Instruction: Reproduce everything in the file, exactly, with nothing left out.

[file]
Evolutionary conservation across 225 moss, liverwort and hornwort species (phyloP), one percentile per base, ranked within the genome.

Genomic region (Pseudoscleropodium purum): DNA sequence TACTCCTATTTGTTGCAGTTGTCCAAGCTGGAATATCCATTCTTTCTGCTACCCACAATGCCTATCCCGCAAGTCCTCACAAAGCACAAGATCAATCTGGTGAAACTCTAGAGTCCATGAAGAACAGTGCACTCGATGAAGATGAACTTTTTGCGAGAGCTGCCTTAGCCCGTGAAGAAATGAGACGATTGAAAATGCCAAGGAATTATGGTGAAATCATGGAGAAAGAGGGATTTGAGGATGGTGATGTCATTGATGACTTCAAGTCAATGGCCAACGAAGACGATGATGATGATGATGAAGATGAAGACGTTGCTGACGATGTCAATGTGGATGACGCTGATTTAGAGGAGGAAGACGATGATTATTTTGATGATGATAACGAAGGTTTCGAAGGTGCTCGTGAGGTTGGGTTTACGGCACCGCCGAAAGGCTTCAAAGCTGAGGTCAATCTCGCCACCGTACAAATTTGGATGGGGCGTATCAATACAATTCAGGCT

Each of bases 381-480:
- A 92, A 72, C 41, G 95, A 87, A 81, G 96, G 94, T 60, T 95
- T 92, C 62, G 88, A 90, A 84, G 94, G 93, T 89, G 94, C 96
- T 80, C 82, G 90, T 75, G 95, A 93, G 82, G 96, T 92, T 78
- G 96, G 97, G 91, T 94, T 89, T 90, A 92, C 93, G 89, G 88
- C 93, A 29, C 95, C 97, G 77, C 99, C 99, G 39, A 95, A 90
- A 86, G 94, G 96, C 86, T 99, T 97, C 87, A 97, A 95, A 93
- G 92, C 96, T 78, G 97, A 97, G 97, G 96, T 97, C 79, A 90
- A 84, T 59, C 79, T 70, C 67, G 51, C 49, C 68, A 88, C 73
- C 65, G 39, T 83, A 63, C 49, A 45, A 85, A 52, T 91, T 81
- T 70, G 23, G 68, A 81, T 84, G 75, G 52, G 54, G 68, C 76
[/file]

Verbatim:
Evolutionary conservation across 225 moss, liverwort and hornwort species (phyloP), one percentile per base, ranked within the genome.

Genomic region (Pseudoscleropodium purum): DNA sequence TACTCCTATTTGTTGCAGTTGTCCAAGCTGGAATATCCATTCTTTCTGCTACCCACAATGCCTATCCCGCAAGTCCTCACAAAGCACAAGATCAATCTGGTGAAACTCTAGAGTCCATGAAGAACAGTGCACTCGATGAAGATGAACTTTTTGCGAGAGCTGCCTTAGCCCGTGAAGAAATGAGACGATTGAAAATGCCAAGGAATTATGGTGAAATCATGGAGAAAGAGGGATTTGAGGATGGTGATGTCATTGATGACTTCAAGTCAATGGCCAACGAAGACGATGATGATGATGATGAAGATGAAGACGTTGCTGACGATGTCAATGTGGATGACGCTGATTTAGAGGAGGAAGACGATGATTATTTTGATGATGATAACGAAGGTTTCGAAGGTGCTCGTGAGGTTGGGTTTACGGCACCGCCGAAAGGCTTCAAAGCTGAGGTCAATCTCGCCACCGTACAAATTTGGATGGGGCGTATCAATACAATTCAGGCT

Each of bases 381-480:
- A 92, A 72, C 41, G 95, A 87, A 81, G 96, G 94, T 60, T 95
- T 92, C 62, G 88, A 90, A 84, G 94, G 93, T 89, G 94, C 96
- T 80, C 82, G 90, T 75, G 95, A 93, G 82, G 96, T 92, T 78
- G 96, G 97, G 91, T 94, T 89, T 90, A 92, C 93, G 89, G 88
- C 93, A 29, C 95, C 97, G 77, C 99, C 99, G 39, A 95, A 90
- A 86, G 94, G 96, C 86, T 99, T 97, C 87, A 97, A 95, A 93
- G 92, C 96, T 78, G 97, A 97, G 97, G 96, T 97, C 79, A 90
- A 84, T 59, C 79, T 70, C 67, G 51, C 49, C 68, A 88, C 73
- C 65, G 39, T 83, A 63, C 49, A 45, A 85, A 52, T 91, T 81
- T 70, G 23, G 68, A 81, T 84, G 75, G 52, G 54, G 68, C 76